A man who was disinherited from his mother's Will is bringing a claim against solicitors who drafted an Estate Protection Trust in 2003 for his mother designed to ensure that he inherited her property, or the proceeds of sale, after she died.  However, she entered into a civil partnership with a woman 37 years younger than her in 2007 and sold her property in 2008 without her son's knowledge.  When she died in 2013, the majority of her estate passed to her civil partner.


Wendy Rixon
Wendy Rixon
Associate – Estate & Trust Disputes Specialist

The trustees in the Trust were the deceased, her son and her son's wife.  It is not clear why or how the property was able to be sold without the trustees' knowledge, but it appears as though the trust was not necessarily directly attached to the property and there was no restriction on the title to prevent a sale.   The son, through his solicitors, will undoubtedly have requested the solicitor’s files and these will be part of the evidence in the claim. 

The solicitors say that they were not instructed to advise on the trust; neither were they acting in any capacity for the son and his wife.   Generally speaking when drafting a trust of this sort, the solicitors acting would advise all parties to take independent legal advice on their position.   I would also expect them to advise the client on the advantages and disadvantages; but again it is impossible to comment on this without the facts and we will not know the outcome unless or until the case is concluded and reported.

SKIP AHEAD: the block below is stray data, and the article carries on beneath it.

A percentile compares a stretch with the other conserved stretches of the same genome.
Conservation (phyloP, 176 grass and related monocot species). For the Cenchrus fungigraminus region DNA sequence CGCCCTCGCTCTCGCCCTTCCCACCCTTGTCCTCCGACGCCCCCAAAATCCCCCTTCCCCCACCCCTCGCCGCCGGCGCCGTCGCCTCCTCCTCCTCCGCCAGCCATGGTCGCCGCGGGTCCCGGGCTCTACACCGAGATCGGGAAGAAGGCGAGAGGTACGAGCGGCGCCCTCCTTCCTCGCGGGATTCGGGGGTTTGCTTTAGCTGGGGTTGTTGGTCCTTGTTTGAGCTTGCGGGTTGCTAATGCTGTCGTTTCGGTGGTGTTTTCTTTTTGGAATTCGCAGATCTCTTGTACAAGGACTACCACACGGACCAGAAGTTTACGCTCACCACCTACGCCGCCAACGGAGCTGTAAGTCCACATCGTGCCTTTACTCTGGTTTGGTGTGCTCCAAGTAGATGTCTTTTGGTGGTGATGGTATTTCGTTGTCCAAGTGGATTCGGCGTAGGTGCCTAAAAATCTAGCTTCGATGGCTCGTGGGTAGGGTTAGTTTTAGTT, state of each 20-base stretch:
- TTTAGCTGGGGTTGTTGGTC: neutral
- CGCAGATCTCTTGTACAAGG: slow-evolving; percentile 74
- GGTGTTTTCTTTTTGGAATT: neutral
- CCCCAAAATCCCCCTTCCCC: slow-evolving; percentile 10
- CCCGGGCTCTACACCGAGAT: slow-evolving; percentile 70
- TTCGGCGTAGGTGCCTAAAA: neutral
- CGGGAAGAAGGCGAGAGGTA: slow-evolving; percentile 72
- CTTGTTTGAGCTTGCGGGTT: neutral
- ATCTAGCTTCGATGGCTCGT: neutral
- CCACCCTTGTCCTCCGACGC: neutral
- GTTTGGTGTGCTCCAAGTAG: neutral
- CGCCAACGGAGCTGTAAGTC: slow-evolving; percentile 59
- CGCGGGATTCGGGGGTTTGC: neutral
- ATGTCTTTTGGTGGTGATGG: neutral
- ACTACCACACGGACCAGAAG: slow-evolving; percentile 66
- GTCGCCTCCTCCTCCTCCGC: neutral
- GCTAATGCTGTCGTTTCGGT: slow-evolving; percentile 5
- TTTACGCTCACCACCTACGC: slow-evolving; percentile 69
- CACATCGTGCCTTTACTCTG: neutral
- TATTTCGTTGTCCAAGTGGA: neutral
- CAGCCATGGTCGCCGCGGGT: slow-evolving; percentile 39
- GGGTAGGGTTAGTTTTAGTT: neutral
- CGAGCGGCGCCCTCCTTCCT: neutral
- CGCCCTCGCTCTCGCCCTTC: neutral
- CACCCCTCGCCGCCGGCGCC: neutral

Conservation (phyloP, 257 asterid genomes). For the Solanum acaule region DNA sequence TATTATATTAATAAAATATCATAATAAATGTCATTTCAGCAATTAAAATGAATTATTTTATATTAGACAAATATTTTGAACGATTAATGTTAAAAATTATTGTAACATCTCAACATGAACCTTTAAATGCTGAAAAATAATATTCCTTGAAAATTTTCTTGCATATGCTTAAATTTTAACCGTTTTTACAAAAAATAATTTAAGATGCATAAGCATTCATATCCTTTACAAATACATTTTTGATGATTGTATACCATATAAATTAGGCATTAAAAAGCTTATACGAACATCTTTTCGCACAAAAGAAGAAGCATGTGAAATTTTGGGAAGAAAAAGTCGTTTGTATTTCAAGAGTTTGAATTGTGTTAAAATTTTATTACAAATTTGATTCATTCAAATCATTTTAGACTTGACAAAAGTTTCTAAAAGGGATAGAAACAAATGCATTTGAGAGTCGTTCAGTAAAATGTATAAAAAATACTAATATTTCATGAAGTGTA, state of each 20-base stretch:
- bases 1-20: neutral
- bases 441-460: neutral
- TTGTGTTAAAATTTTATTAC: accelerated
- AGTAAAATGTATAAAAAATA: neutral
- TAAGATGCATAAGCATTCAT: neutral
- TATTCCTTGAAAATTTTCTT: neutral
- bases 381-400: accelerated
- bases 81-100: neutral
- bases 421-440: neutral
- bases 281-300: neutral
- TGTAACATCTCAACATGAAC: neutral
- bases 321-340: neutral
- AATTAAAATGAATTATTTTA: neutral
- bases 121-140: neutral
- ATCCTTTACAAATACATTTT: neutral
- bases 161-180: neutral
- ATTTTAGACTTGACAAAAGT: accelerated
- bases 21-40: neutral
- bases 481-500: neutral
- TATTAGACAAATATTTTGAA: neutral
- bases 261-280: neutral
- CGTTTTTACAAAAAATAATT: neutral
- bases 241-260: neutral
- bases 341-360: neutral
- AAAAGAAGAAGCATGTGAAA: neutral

Trusts are difficult and complex and each party should seriously consider taking independent advice to be sure to minimise any risk to them in the future of the trust not doing what it was considered it would do initially.

Although the Civil Partner is not a party to this claim, it has been reported that she also inherited a significant amount from a previous partner; again a lady considerably older than her who sold her property and moved in with her, leaving her a substantial sum when she died.  Although a claim was brought by the deceased's godson at that time it was settled out of court and the settlement terms are confidential. 

Although, because the claim was settled on confidential terms, there is no actual suggestion or evidence that the partner has done anything wrong on either occasion, it is a fairly common theme that elderly and vulnerable people can be taken advantage of and coerced or influenced into disinheriting their family in favour of someone who comes along and takes care of them and puts themselves in a position of trust.  Whilst is it fairly common and perfectly legal for someone to leave their estate to someone they love and trust and who has come along at a time in their life when they perhaps need someone to take care of them, there are undoubtedly people who see this as an opportunity to inherit from a vulnerable person and  it is also understandable for a close family member to feel aggrieved if the estate they believe was intended for them has been stripped away from them.

There are various avenues which need to be explored if you feel that an elderly or vulnerable family member has been befriended by someone whose intentions are not what they are said to be. 

As much as possible should be done while they are alive to ensue that they are not pressured into making a new Will and that no undue influence is used.  However, it is often the case that these things do not come to light until after the death.  At that stage, if there is any suspicion of coercion or undue influence, files from the Will writers can be requested and considered, together with any property transaction files, to establish what the deceased's intentions were when making decisions about their Will or their property in their lifetime.

Medical records are also often helpful in establishing whether the deceased had the necessary capacity and knowledge and approval to make a Will and/or deal with property transactions and also as to whether there were any concerns about undue influence.

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